Consumers are often confused by the different terms used to describe real estate agents and real estate companies. In this post we will define the different types and terms used to describe real estate agents. In another post we will cover terms used to describe real estate brokers and agencies.
What is the difference between salesperson, agent, realtor, listing agent, buyer agent, designated agent, dual agent, seller agent, cooperating agents, designated agents, non-agents, and real estate fiduciaries? What do these terms mean? Knowing what they mean and hiring the right agent can make all the difference when buying or selling your home.
Salesperson – obtains a real estate license by taking a 40 hour course and passing a national and state exam that allows you to purchase a license that is good for two years in Massachusetts. 12 hours of continuing education is required prior to renewing your license two years later. A license is required in each state you do business in.
Realtors® – are members of the National, State, and Local REALTOR® Associations. Realtors® must belong to all three and differ from other licensees in that they must submit to the Realtor® Code of Ethics and they agree to arbitrate internally rather than litigate all financial disputes. Most, but not all, real estate licensees are Realtors® and if the Broker is a Realtor® all the licensees in that firm must also be Realtors® and must belong to the national, state, and local associations.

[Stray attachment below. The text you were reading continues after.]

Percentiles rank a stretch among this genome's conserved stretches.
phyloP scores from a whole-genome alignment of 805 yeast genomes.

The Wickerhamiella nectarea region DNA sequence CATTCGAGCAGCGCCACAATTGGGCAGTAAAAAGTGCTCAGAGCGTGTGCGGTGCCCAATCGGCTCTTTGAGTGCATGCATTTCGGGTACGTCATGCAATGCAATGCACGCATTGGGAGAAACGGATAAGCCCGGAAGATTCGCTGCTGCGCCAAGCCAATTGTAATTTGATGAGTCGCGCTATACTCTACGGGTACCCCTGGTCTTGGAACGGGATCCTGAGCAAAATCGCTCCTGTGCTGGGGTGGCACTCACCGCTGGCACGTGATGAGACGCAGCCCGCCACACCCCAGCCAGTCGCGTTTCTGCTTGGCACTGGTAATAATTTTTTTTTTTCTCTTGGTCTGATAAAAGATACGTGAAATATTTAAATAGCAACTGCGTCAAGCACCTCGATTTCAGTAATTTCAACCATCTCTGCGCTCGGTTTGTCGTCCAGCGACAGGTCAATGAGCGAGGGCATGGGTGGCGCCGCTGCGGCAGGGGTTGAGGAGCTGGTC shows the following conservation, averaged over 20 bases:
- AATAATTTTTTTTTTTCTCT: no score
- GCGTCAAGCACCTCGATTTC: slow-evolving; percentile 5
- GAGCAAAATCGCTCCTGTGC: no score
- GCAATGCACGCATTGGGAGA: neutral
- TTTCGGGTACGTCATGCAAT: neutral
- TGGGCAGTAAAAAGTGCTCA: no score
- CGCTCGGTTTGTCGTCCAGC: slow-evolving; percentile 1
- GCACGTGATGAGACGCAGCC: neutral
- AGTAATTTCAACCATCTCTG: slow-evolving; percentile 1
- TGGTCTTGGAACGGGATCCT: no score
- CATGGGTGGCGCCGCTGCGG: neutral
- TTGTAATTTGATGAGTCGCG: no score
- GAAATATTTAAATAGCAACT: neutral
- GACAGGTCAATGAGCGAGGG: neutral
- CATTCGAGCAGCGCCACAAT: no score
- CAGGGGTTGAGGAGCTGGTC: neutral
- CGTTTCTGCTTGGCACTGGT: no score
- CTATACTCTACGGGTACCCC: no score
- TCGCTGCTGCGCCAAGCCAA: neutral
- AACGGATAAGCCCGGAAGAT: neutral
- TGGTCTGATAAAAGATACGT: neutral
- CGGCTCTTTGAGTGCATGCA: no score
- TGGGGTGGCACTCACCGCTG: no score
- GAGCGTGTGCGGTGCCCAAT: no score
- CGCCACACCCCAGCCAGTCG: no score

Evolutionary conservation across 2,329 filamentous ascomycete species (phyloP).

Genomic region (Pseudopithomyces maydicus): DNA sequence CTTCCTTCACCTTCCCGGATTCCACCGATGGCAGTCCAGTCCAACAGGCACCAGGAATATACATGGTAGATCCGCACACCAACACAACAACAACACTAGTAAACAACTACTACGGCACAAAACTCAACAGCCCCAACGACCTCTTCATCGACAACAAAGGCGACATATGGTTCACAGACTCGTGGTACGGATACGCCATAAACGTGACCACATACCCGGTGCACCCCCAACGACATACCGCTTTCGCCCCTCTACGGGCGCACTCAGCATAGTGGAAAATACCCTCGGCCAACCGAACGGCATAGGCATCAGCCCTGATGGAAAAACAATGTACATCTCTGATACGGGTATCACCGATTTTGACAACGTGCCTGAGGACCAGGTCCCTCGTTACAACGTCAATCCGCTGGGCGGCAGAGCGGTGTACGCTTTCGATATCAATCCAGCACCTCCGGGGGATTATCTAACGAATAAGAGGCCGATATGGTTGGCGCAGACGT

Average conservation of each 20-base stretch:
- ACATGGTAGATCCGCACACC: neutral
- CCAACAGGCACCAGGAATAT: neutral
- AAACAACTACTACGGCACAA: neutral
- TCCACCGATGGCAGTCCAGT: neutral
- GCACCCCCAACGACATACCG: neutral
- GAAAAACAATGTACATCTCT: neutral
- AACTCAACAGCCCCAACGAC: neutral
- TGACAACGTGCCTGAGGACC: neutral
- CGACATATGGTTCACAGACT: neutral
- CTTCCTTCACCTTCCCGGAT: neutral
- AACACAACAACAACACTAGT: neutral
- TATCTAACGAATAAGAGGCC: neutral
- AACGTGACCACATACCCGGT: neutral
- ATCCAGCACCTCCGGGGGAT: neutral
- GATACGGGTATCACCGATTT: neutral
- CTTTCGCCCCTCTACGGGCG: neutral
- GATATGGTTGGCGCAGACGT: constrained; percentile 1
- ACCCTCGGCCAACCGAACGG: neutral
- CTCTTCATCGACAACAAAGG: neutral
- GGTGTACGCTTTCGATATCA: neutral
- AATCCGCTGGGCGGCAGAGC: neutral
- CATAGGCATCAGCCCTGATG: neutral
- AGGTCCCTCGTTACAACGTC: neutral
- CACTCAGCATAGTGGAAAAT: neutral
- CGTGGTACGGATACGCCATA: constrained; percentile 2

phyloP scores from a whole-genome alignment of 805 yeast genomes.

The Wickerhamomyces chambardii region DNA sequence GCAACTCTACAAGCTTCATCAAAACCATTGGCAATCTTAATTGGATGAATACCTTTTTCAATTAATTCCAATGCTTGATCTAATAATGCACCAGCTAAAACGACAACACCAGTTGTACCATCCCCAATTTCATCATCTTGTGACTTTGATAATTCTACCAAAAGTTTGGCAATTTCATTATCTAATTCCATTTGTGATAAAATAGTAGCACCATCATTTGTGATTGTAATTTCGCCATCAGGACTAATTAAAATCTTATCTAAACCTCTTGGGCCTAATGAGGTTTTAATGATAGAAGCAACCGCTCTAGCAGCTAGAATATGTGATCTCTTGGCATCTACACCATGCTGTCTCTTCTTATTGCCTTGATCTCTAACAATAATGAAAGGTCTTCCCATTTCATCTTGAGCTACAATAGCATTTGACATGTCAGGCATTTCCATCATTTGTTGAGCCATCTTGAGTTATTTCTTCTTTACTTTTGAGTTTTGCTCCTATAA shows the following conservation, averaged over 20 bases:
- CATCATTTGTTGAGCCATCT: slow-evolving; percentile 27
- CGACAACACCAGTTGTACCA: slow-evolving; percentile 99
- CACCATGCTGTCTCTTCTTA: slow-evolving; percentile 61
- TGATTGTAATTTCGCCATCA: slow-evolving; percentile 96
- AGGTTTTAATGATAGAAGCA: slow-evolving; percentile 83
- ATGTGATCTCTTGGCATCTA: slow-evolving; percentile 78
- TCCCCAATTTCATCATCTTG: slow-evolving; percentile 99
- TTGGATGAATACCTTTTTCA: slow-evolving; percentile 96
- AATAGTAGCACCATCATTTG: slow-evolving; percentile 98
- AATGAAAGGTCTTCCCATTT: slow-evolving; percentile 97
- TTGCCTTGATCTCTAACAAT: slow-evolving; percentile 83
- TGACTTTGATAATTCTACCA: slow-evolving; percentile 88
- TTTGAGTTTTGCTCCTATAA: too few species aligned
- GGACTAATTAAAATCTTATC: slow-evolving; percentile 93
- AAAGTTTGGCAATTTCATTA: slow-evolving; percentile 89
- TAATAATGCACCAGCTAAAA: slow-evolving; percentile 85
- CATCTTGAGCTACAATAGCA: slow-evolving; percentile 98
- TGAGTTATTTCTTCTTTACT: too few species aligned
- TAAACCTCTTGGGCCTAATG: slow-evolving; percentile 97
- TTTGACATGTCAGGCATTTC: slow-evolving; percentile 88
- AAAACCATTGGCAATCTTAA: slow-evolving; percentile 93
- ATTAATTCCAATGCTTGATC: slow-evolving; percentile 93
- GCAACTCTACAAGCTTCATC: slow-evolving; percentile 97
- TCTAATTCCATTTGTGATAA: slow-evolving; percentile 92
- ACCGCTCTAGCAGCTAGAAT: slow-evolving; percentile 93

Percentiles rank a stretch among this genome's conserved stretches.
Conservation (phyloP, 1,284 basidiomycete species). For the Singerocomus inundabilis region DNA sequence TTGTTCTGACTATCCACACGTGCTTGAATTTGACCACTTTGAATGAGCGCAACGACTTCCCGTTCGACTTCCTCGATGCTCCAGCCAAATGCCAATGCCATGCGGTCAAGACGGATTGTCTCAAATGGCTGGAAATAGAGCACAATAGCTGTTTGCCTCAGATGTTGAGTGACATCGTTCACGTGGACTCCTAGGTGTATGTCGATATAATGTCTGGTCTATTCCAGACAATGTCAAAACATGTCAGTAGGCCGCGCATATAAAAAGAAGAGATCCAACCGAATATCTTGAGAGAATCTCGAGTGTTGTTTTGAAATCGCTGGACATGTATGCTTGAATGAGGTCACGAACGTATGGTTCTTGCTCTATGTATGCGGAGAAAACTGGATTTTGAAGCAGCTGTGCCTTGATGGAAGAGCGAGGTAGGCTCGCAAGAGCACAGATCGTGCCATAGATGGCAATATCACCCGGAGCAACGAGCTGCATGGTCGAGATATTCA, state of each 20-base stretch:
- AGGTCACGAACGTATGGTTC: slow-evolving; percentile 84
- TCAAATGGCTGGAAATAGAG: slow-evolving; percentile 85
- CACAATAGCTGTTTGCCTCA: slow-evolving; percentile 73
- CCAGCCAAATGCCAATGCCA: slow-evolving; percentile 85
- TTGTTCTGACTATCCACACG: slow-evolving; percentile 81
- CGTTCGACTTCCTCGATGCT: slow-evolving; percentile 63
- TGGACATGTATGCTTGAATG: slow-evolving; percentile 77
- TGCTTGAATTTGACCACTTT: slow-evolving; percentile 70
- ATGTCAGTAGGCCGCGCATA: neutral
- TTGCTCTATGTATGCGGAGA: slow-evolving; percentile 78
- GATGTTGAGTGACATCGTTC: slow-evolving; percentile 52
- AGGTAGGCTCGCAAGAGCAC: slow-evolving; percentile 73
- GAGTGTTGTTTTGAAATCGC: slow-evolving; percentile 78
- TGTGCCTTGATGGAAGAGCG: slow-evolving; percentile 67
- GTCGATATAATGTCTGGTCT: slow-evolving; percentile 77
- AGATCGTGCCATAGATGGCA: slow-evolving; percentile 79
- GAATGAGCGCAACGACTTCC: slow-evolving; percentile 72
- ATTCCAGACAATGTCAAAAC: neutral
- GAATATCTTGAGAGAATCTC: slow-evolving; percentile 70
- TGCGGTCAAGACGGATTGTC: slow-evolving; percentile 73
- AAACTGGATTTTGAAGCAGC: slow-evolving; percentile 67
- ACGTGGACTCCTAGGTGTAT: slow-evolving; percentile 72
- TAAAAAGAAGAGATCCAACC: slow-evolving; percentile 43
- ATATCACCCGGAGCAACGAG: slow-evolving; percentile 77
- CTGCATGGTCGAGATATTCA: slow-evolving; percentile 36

The various letters behind a Realtor’s® name represent additional education they have taken to be certified and better trained to do their job. Some include ABR, CBA, CBR, CIPS, CRB, CRE, CRS, e-Pro, GRI, MRP, RENE, SRES, with the CCIM for commercial real estate. Even though it looks like alphabet soup, each of these and other designations cost time, effort, and money for real estate agents to improve their skills.
Agents – are salespeople or broker-associates that work for a managing broker of record, they are the agents of that broker. They speak and act on behalf of the broker of the firm and represent anyone whom that broker represents as subagents. An agent of another agent is called a subagent. Agents of a broker are subagents of that broker’s clients. When one brokerage firm extends cooperation to another brokerage, that also is subagency.
Listing Agents (Seller’s Agents) – are brokers who represent sellers of real estate list properties in a shared common database, the Multiple Listing Service (MLS) to market the property for the sellers they represent. That means all agents (salespeople and broker associates) who work for that managing broker are also agents of the seller who owns the property. Actually, the agent who lists a property and works for that seller is a subagent of the seller whose primary agency relationship is with the managing broker of the firm. But for purposes of simplicity, they are called listing agents rather than listing subagents. Both the managing brokers and their associates, all represent the sellers whose property they have listed making each of them Seller’s Agents.